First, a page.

And honestly, I think that’s fine. In fact, I would even go so far as to say I think that’s actually a strength. In an era when so many of us are grappling with smartphone use, there’s something to be said for the ability to snap the device shut and disconnect for a bit. You can keep streaming music or listening to podcasts, but when the phone is closed, it’s time to engage with the world around you.
Or not. I’m not going to tell you how to live.
Hey, it’s your $1,400. There are plenty of other ways to spend that much money, of course. You could also pick up the Galaxy S20 Ultra — the mega premium version of Samsung’s latest flagship. For that price, you get the same-old boring form factor, coupled with some crazy high-end specs, including a 5,000 mAh battery, 12GB of RAM and the latest Snapdragon 865, versus the Flip’s 3,300 mAh, 8GB and Snapdragon 855+.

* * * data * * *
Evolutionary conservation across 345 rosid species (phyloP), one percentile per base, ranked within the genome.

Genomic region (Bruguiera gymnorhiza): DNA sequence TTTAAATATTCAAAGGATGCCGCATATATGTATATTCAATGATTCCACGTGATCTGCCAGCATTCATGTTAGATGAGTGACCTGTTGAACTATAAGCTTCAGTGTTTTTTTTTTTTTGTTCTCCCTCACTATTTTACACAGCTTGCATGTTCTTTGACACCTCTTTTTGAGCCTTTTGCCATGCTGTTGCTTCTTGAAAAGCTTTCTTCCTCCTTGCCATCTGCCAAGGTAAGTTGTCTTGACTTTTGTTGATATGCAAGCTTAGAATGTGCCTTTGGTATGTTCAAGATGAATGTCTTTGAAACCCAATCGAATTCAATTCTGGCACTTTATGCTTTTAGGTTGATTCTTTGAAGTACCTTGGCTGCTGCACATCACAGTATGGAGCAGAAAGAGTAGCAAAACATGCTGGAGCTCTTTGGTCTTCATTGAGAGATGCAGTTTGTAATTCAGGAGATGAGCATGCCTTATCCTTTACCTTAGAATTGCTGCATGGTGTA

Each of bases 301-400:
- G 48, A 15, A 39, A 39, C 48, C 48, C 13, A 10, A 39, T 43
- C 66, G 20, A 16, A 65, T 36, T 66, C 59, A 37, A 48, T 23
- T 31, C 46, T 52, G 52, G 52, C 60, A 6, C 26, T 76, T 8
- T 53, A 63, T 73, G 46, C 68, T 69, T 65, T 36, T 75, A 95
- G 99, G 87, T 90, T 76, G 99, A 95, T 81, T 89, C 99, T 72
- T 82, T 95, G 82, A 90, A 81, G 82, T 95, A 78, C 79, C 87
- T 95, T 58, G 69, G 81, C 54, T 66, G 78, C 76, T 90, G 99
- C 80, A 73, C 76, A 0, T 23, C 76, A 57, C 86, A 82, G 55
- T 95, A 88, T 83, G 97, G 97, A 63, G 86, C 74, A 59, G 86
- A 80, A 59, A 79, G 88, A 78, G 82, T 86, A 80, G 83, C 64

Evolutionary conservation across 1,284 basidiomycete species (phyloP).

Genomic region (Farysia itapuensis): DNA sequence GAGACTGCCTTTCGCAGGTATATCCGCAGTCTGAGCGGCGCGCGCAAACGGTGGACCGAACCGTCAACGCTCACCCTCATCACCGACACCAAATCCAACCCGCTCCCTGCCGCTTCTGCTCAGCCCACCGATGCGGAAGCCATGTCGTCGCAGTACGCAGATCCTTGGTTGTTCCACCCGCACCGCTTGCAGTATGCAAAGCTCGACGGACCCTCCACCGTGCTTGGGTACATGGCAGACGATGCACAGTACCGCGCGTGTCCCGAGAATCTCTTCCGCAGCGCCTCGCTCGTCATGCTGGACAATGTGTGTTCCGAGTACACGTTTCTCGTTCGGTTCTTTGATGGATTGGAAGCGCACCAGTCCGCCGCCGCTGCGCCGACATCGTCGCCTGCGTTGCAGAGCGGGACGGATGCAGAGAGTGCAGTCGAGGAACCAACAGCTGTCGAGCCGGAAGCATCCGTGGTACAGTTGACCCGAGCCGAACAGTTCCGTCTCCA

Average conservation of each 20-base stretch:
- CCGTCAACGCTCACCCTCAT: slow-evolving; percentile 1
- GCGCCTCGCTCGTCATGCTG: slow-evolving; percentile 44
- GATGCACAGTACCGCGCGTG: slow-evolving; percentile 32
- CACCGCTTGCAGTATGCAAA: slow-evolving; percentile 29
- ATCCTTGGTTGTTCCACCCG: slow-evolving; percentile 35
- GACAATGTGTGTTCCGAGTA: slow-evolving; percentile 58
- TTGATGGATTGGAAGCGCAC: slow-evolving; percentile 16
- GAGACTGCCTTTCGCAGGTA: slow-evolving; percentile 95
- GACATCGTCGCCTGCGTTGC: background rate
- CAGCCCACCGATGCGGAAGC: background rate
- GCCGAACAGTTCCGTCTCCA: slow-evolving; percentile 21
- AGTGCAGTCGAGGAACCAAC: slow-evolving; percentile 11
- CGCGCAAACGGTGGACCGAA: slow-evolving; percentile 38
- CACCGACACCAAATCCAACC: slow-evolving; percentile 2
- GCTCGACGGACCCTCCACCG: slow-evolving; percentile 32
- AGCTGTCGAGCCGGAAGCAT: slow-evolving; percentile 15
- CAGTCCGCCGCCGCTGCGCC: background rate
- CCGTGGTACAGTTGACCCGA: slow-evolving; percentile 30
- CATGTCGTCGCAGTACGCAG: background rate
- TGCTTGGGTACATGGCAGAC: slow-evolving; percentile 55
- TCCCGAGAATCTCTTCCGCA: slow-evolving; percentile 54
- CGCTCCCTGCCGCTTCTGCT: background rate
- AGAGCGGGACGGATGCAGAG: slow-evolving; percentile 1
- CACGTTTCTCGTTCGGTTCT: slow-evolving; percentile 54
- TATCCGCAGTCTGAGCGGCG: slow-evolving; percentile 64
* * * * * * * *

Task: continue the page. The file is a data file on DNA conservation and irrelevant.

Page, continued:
The Ultra also has an extreme edge on cameras, including a 108-megapixel wide angel, 48-megapixel telephoto, 12-megapixel ultra-wide and a time-of-fight sensor for depth. The Flip, meanwhile, sports a 12-megapixel zoom lens and 12-megapixel super-wide. There’s no competition, but Samsung’s breadth of imaging experience makes for a solid experience regardless.
Again, my time with the device has been limited, but so far I’m pretty satisfied with the combination of hardware an software options. The shots look good and have a nice color balance even in low light. I can’t see myself using Single Take too often, but the ability to get multiple different shot options with a single press could certainly prove useful for amateur photographers.